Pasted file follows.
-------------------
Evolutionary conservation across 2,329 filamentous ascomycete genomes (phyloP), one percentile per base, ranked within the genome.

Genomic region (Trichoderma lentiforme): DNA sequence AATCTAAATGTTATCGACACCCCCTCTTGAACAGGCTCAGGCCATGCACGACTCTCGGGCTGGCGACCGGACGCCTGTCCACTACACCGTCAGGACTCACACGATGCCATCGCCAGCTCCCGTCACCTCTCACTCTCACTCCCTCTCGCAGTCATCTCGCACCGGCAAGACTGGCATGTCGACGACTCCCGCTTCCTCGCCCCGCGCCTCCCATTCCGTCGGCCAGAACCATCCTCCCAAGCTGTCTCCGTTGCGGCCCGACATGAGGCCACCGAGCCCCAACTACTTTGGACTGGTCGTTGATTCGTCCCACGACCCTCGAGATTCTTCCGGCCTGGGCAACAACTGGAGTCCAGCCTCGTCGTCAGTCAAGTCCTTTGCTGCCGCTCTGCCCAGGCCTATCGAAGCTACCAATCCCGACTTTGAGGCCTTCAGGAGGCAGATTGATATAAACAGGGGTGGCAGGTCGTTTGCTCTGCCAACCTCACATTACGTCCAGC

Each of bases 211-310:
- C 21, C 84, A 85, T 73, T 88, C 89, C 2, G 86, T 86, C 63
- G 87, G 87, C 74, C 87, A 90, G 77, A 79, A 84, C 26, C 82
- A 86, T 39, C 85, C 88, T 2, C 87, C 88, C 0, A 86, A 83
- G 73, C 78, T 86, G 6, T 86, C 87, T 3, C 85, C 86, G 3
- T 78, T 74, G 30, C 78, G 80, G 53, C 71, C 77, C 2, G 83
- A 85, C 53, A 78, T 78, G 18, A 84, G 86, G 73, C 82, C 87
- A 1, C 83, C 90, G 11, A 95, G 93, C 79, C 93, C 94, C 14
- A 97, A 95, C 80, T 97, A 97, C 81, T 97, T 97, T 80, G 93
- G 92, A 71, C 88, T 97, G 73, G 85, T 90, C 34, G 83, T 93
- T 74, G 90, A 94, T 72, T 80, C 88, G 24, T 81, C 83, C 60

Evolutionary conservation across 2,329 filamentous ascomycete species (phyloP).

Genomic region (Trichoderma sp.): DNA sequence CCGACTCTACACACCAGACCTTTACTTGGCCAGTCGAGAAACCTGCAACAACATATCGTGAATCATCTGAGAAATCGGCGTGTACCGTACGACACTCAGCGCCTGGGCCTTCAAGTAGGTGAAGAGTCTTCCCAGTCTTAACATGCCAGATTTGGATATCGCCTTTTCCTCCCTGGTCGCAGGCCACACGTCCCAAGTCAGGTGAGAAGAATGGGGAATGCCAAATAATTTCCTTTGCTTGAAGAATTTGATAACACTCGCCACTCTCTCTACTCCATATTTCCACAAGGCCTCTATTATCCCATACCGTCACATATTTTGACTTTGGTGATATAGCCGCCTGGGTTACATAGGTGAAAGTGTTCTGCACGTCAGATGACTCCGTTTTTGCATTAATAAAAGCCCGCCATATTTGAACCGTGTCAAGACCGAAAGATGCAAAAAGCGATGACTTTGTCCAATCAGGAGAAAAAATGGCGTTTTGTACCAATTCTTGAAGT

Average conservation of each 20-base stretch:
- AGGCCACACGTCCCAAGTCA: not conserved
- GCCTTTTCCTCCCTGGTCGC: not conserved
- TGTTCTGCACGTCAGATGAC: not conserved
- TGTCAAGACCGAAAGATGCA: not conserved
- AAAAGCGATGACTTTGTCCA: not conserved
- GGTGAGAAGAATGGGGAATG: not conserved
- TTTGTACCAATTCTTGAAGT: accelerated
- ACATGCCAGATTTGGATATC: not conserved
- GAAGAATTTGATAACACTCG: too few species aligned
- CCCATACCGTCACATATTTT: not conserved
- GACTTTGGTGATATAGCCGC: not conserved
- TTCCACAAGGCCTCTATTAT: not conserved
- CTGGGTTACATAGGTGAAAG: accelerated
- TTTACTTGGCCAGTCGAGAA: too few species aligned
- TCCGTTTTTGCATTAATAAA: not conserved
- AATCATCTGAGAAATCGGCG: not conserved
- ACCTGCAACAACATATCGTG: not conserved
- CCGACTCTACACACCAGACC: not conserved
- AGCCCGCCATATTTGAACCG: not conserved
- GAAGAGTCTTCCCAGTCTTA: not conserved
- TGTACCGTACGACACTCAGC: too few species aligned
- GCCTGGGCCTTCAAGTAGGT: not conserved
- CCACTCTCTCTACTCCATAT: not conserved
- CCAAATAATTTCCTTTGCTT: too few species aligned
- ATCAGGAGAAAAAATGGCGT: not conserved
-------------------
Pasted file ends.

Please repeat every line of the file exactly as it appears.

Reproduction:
Evolutionary conservation across 2,329 filamentous ascomycete genomes (phyloP), one percentile per base, ranked within the genome.

Genomic region (Trichoderma lentiforme): DNA sequence AATCTAAATGTTATCGACACCCCCTCTTGAACAGGCTCAGGCCATGCACGACTCTCGGGCTGGCGACCGGACGCCTGTCCACTACACCGTCAGGACTCACACGATGCCATCGCCAGCTCCCGTCACCTCTCACTCTCACTCCCTCTCGCAGTCATCTCGCACCGGCAAGACTGGCATGTCGACGACTCCCGCTTCCTCGCCCCGCGCCTCCCATTCCGTCGGCCAGAACCATCCTCCCAAGCTGTCTCCGTTGCGGCCCGACATGAGGCCACCGAGCCCCAACTACTTTGGACTGGTCGTTGATTCGTCCCACGACCCTCGAGATTCTTCCGGCCTGGGCAACAACTGGAGTCCAGCCTCGTCGTCAGTCAAGTCCTTTGCTGCCGCTCTGCCCAGGCCTATCGAAGCTACCAATCCCGACTTTGAGGCCTTCAGGAGGCAGATTGATATAAACAGGGGTGGCAGGTCGTTTGCTCTGCCAACCTCACATTACGTCCAGC

Each of bases 211-310:
- C 21, C 84, A 85, T 73, T 88, C 89, C 2, G 86, T 86, C 63
- G 87, G 87, C 74, C 87, A 90, G 77, A 79, A 84, C 26, C 82
- A 86, T 39, C 85, C 88, T 2, C 87, C 88, C 0, A 86, A 83
- G 73, C 78, T 86, G 6, T 86, C 87, T 3, C 85, C 86, G 3
- T 78, T 74, G 30, C 78, G 80, G 53, C 71, C 77, C 2, G 83
- A 85, C 53, A 78, T 78, G 18, A 84, G 86, G 73, C 82, C 87
- A 1, C 83, C 90, G 11, A 95, G 93, C 79, C 93, C 94, C 14
- A 97, A 95, C 80, T 97, A 97, C 81, T 97, T 97, T 80, G 93
- G 92, A 71, C 88, T 97, G 73, G 85, T 90, C 34, G 83, T 93
- T 74, G 90, A 94, T 72, T 80, C 88, G 24, T 81, C 83, C 60

Evolutionary conservation across 2,329 filamentous ascomycete species (phyloP).

Genomic region (Trichoderma sp.): DNA sequence CCGACTCTACACACCAGACCTTTACTTGGCCAGTCGAGAAACCTGCAACAACATATCGTGAATCATCTGAGAAATCGGCGTGTACCGTACGACACTCAGCGCCTGGGCCTTCAAGTAGGTGAAGAGTCTTCCCAGTCTTAACATGCCAGATTTGGATATCGCCTTTTCCTCCCTGGTCGCAGGCCACACGTCCCAAGTCAGGTGAGAAGAATGGGGAATGCCAAATAATTTCCTTTGCTTGAAGAATTTGATAACACTCGCCACTCTCTCTACTCCATATTTCCACAAGGCCTCTATTATCCCATACCGTCACATATTTTGACTTTGGTGATATAGCCGCCTGGGTTACATAGGTGAAAGTGTTCTGCACGTCAGATGACTCCGTTTTTGCATTAATAAAAGCCCGCCATATTTGAACCGTGTCAAGACCGAAAGATGCAAAAAGCGATGACTTTGTCCAATCAGGAGAAAAAATGGCGTTTTGTACCAATTCTTGAAGT

Average conservation of each 20-base stretch:
- AGGCCACACGTCCCAAGTCA: not conserved
- GCCTTTTCCTCCCTGGTCGC: not conserved
- TGTTCTGCACGTCAGATGAC: not conserved
- TGTCAAGACCGAAAGATGCA: not conserved
- AAAAGCGATGACTTTGTCCA: not conserved
- GGTGAGAAGAATGGGGAATG: not conserved
- TTTGTACCAATTCTTGAAGT: accelerated
- ACATGCCAGATTTGGATATC: not conserved
- GAAGAATTTGATAACACTCG: too few species aligned
- CCCATACCGTCACATATTTT: not conserved
- GACTTTGGTGATATAGCCGC: not conserved
- TTCCACAAGGCCTCTATTAT: not conserved
- CTGGGTTACATAGGTGAAAG: accelerated
- TTTACTTGGCCAGTCGAGAA: too few species aligned
- TCCGTTTTTGCATTAATAAA: not conserved
- AATCATCTGAGAAATCGGCG: not conserved
- ACCTGCAACAACATATCGTG: not conserved
- CCGACTCTACACACCAGACC: not conserved
- AGCCCGCCATATTTGAACCG: not conserved
- GAAGAGTCTTCCCAGTCTTA: not conserved
- TGTACCGTACGACACTCAGC: too few species aligned
- GCCTGGGCCTTCAAGTAGGT: not conserved
- CCACTCTCTCTACTCCATAT: not conserved
- CCAAATAATTTCCTTTGCTT: too few species aligned
- ATCAGGAGAAAAAATGGCGT: not conserved